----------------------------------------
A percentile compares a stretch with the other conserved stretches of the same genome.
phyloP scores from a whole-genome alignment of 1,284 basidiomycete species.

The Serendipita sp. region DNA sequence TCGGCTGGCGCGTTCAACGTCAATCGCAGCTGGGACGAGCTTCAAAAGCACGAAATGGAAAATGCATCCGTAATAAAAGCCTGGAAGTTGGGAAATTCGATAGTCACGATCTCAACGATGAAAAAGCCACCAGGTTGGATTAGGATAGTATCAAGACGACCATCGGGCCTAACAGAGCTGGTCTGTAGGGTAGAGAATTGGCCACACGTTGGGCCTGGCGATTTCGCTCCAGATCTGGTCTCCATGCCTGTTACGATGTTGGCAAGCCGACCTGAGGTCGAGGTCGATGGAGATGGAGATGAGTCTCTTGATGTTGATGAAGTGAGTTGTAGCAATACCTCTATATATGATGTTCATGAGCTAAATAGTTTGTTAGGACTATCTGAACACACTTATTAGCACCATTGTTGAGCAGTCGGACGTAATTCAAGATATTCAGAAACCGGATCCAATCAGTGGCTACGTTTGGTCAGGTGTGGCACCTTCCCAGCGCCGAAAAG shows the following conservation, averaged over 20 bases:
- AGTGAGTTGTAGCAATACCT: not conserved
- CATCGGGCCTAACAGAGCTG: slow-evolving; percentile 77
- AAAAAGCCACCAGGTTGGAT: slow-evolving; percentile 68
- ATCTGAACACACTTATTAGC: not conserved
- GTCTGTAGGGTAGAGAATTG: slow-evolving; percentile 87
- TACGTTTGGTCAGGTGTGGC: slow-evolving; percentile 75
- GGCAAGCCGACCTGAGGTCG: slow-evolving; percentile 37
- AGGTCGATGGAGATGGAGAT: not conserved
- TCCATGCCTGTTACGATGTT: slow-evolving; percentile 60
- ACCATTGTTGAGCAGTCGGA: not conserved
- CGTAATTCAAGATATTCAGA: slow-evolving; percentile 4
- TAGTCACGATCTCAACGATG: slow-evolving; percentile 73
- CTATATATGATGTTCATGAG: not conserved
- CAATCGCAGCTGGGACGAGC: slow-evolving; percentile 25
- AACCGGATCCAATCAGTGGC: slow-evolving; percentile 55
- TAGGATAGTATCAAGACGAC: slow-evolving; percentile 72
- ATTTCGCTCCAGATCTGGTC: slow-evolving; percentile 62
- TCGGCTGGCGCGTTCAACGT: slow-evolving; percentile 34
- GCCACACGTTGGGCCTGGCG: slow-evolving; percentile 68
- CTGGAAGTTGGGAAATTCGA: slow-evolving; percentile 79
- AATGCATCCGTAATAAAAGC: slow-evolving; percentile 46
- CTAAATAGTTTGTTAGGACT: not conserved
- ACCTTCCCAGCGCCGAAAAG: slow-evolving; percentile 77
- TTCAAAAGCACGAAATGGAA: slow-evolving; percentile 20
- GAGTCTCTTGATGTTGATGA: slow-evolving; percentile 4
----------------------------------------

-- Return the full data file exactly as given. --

A percentile compares a stretch with the other conserved stretches of the same genome.
phyloP scores from a whole-genome alignment of 1,284 basidiomycete species.

The Serendipita sp. region DNA sequence TCGGCTGGCGCGTTCAACGTCAATCGCAGCTGGGACGAGCTTCAAAAGCACGAAATGGAAAATGCATCCGTAATAAAAGCCTGGAAGTTGGGAAATTCGATAGTCACGATCTCAACGATGAAAAAGCCACCAGGTTGGATTAGGATAGTATCAAGACGACCATCGGGCCTAACAGAGCTGGTCTGTAGGGTAGAGAATTGGCCACACGTTGGGCCTGGCGATTTCGCTCCAGATCTGGTCTCCATGCCTGTTACGATGTTGGCAAGCCGACCTGAGGTCGAGGTCGATGGAGATGGAGATGAGTCTCTTGATGTTGATGAAGTGAGTTGTAGCAATACCTCTATATATGATGTTCATGAGCTAAATAGTTTGTTAGGACTATCTGAACACACTTATTAGCACCATTGTTGAGCAGTCGGACGTAATTCAAGATATTCAGAAACCGGATCCAATCAGTGGCTACGTTTGGTCAGGTGTGGCACCTTCCCAGCGCCGAAAAG shows the following conservation, averaged over 20 bases:
- AGTGAGTTGTAGCAATACCT: not conserved
- CATCGGGCCTAACAGAGCTG: slow-evolving; percentile 77
- AAAAAGCCACCAGGTTGGAT: slow-evolving; percentile 68
- ATCTGAACACACTTATTAGC: not conserved
- GTCTGTAGGGTAGAGAATTG: slow-evolving; percentile 87
- TACGTTTGGTCAGGTGTGGC: slow-evolving; percentile 75
- GGCAAGCCGACCTGAGGTCG: slow-evolving; percentile 37
- AGGTCGATGGAGATGGAGAT: not conserved
- TCCATGCCTGTTACGATGTT: slow-evolving; percentile 60
- ACCATTGTTGAGCAGTCGGA: not conserved
- CGTAATTCAAGATATTCAGA: slow-evolving; percentile 4
- TAGTCACGATCTCAACGATG: slow-evolving; percentile 73
- CTATATATGATGTTCATGAG: not conserved
- CAATCGCAGCTGGGACGAGC: slow-evolving; percentile 25
- AACCGGATCCAATCAGTGGC: slow-evolving; percentile 55
- TAGGATAGTATCAAGACGAC: slow-evolving; percentile 72
- ATTTCGCTCCAGATCTGGTC: slow-evolving; percentile 62
- TCGGCTGGCGCGTTCAACGT: slow-evolving; percentile 34
- GCCACACGTTGGGCCTGGCG: slow-evolving; percentile 68
- CTGGAAGTTGGGAAATTCGA: slow-evolving; percentile 79
- AATGCATCCGTAATAAAAGC: slow-evolving; percentile 46
- CTAAATAGTTTGTTAGGACT: not conserved
- ACCTTCCCAGCGCCGAAAAG: slow-evolving; percentile 77
- TTCAAAAGCACGAAATGGAA: slow-evolving; percentile 20
- GAGTCTCTTGATGTTGATGA: slow-evolving; percentile 4